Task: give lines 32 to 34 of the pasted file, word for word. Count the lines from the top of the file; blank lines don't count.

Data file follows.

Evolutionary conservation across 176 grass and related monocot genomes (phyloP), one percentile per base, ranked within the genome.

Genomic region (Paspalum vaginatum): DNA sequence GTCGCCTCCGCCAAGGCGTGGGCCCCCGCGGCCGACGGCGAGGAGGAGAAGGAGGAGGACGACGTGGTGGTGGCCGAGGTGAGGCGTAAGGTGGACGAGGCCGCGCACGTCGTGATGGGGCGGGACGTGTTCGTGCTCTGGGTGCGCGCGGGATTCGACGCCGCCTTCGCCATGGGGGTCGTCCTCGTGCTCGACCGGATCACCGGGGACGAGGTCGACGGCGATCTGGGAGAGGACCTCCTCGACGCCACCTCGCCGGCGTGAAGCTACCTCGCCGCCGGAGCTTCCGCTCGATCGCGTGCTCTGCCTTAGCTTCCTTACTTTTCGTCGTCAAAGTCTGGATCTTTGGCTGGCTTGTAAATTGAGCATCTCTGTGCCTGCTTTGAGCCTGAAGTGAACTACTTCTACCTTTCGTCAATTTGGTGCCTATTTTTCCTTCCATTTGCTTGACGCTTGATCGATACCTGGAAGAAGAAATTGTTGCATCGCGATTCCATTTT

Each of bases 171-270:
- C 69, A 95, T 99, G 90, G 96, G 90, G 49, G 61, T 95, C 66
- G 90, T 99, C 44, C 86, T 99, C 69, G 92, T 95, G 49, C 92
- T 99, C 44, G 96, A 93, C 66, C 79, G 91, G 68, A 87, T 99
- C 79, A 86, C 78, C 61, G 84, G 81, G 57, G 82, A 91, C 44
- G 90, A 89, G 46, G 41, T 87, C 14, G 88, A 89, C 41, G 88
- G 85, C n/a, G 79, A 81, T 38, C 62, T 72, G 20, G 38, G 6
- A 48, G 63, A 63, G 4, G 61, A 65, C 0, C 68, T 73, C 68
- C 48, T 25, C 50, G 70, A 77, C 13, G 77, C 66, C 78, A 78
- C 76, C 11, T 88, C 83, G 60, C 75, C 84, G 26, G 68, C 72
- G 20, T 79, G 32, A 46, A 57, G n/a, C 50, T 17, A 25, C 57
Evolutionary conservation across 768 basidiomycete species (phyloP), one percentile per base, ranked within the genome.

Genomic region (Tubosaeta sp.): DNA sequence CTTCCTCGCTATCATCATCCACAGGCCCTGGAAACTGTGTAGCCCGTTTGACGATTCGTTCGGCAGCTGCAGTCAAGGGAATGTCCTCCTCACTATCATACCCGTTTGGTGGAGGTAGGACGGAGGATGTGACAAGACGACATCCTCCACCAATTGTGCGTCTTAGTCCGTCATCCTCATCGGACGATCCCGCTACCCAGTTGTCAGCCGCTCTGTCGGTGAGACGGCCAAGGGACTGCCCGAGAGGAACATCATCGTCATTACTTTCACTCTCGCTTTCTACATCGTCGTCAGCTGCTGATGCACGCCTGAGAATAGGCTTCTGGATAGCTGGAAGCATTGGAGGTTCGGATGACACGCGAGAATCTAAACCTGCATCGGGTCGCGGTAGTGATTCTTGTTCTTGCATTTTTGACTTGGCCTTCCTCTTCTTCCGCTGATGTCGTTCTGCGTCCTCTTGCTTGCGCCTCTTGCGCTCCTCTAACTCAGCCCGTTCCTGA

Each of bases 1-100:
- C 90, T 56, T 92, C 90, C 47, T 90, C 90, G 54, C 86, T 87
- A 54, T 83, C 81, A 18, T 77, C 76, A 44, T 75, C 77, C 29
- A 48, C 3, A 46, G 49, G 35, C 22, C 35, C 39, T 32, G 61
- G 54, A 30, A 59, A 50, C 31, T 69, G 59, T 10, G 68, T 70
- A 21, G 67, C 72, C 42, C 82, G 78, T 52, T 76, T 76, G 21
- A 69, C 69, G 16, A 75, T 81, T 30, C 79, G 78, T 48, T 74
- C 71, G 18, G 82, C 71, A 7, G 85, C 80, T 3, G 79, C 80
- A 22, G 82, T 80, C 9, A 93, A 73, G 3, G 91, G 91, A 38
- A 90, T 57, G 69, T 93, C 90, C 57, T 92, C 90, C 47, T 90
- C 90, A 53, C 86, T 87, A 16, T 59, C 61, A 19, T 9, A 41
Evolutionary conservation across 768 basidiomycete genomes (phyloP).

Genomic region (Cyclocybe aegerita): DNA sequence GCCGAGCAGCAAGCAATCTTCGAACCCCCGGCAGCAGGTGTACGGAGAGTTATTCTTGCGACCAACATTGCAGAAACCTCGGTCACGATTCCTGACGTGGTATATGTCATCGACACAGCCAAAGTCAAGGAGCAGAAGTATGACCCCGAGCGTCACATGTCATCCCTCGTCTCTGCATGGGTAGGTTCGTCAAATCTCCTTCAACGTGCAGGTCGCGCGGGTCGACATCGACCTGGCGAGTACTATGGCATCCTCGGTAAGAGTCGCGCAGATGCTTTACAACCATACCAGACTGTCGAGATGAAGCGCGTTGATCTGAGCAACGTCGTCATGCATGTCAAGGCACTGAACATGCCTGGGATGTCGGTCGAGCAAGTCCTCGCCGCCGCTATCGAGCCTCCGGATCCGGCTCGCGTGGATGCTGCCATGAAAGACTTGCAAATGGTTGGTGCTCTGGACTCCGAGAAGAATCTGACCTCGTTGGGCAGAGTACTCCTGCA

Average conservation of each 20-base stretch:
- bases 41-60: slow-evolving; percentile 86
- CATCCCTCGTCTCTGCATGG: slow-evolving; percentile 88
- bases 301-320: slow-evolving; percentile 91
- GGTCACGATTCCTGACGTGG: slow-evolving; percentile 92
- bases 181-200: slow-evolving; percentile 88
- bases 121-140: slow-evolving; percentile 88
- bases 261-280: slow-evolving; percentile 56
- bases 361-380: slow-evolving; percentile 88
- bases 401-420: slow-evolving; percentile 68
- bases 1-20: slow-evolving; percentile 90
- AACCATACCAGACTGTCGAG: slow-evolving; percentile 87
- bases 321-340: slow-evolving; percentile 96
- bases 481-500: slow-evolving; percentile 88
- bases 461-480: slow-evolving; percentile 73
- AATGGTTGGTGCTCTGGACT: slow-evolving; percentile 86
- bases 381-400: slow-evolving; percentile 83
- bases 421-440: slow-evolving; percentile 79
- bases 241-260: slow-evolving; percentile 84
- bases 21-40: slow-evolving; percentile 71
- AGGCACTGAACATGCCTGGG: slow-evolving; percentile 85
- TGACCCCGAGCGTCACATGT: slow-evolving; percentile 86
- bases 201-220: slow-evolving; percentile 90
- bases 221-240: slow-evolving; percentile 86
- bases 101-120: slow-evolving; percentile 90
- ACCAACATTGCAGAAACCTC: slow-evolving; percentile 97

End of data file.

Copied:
- bases 301-320: slow-evolving; percentile 91
- GGTCACGATTCCTGACGTGG: slow-evolving; percentile 92
- bases 181-200: slow-evolving; percentile 88